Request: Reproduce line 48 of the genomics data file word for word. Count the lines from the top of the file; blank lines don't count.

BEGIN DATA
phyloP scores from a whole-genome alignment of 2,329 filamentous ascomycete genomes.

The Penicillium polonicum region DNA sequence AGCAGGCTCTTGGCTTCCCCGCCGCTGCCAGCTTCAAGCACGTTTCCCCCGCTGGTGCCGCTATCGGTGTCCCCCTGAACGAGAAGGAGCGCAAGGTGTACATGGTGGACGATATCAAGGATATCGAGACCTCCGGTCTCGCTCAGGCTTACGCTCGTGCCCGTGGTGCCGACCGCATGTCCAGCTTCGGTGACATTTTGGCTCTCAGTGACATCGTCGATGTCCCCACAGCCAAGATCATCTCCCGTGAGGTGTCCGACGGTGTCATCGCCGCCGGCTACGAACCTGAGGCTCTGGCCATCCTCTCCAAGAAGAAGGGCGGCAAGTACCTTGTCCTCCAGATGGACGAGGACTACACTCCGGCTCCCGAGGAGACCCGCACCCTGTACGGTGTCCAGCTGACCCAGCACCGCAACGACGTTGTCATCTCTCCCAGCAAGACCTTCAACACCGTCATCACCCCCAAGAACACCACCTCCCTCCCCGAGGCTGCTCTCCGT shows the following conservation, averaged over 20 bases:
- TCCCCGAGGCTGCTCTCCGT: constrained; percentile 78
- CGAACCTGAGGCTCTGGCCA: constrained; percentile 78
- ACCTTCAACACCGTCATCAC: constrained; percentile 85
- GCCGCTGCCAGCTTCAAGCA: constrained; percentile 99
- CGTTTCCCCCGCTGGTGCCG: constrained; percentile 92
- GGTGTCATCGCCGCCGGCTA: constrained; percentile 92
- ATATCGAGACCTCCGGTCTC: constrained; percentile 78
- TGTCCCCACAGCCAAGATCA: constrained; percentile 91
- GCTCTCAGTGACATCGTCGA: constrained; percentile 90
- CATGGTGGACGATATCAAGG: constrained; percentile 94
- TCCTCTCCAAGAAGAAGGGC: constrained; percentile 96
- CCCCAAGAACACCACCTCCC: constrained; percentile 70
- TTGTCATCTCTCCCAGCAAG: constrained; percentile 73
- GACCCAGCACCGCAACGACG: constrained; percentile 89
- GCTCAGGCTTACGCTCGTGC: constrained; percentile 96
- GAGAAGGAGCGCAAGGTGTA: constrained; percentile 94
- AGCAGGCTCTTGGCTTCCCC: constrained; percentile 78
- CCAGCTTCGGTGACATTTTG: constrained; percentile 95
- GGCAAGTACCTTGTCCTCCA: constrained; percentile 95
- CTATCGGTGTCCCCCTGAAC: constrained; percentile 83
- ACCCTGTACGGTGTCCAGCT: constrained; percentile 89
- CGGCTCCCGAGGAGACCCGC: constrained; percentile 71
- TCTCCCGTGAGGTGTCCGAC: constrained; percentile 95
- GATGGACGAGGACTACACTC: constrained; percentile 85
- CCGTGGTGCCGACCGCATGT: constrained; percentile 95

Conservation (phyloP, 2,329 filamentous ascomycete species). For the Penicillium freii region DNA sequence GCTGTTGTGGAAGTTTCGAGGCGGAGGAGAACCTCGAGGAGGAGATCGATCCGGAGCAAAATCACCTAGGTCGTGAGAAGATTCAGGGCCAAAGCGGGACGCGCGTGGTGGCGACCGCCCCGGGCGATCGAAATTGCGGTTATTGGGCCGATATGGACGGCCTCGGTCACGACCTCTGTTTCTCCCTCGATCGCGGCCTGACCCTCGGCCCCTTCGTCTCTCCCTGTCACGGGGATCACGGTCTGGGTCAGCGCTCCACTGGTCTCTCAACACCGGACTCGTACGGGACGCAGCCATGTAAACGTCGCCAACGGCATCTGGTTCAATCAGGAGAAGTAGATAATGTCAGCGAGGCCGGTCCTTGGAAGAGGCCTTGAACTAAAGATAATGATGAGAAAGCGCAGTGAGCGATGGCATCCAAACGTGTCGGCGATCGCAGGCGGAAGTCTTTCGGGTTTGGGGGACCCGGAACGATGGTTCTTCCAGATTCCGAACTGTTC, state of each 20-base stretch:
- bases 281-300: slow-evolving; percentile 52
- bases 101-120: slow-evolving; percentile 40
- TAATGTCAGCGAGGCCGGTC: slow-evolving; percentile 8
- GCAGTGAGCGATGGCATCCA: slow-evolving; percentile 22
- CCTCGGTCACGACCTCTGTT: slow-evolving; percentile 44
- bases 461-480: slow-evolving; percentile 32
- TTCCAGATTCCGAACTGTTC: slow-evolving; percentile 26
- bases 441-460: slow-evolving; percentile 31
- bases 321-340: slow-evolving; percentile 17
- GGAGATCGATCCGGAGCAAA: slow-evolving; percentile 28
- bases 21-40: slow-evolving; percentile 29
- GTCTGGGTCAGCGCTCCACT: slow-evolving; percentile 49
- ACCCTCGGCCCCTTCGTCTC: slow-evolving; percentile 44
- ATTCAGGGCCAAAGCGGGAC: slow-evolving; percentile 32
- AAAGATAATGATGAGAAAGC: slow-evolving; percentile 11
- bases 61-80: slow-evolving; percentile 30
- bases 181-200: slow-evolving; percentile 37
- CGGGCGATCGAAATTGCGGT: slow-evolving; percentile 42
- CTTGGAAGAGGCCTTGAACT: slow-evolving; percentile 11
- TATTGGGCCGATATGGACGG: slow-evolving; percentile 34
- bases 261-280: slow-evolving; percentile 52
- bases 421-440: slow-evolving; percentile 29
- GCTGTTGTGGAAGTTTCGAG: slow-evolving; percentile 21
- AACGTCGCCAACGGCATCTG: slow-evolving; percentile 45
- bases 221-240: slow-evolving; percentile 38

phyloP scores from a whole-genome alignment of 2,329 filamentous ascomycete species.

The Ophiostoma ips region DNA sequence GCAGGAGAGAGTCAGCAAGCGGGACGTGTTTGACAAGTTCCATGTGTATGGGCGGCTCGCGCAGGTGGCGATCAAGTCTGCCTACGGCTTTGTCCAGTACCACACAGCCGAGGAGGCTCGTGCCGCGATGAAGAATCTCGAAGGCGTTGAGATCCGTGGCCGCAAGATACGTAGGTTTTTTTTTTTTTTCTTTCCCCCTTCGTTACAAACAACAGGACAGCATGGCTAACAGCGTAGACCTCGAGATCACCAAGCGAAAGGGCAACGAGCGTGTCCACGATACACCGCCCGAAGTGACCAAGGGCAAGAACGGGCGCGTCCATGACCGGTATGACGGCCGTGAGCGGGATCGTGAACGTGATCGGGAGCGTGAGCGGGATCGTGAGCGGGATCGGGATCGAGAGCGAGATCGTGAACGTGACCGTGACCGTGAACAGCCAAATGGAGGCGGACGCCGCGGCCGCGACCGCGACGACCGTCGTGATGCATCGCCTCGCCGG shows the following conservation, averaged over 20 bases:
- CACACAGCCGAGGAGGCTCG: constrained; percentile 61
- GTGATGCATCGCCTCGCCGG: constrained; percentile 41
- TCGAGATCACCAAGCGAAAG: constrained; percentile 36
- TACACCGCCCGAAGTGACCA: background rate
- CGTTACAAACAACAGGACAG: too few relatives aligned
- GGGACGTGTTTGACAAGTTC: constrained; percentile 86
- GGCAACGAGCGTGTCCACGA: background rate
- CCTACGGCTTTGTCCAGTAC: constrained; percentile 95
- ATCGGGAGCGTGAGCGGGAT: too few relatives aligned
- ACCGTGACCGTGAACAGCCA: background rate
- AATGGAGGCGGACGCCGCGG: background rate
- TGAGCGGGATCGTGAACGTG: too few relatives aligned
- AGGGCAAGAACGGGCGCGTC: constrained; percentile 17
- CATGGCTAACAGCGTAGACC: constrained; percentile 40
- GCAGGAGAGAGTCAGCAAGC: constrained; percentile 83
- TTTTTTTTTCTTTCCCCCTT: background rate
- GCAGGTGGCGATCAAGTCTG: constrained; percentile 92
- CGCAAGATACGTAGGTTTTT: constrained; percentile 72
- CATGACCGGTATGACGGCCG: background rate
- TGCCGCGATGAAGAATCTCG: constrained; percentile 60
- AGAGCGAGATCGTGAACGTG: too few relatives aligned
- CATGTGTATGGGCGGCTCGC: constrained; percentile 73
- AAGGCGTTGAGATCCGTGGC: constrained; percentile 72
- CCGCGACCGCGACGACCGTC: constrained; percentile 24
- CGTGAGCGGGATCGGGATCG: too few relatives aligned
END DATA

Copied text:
- TATTGGGCCGATATGGACGG: slow-evolving; percentile 34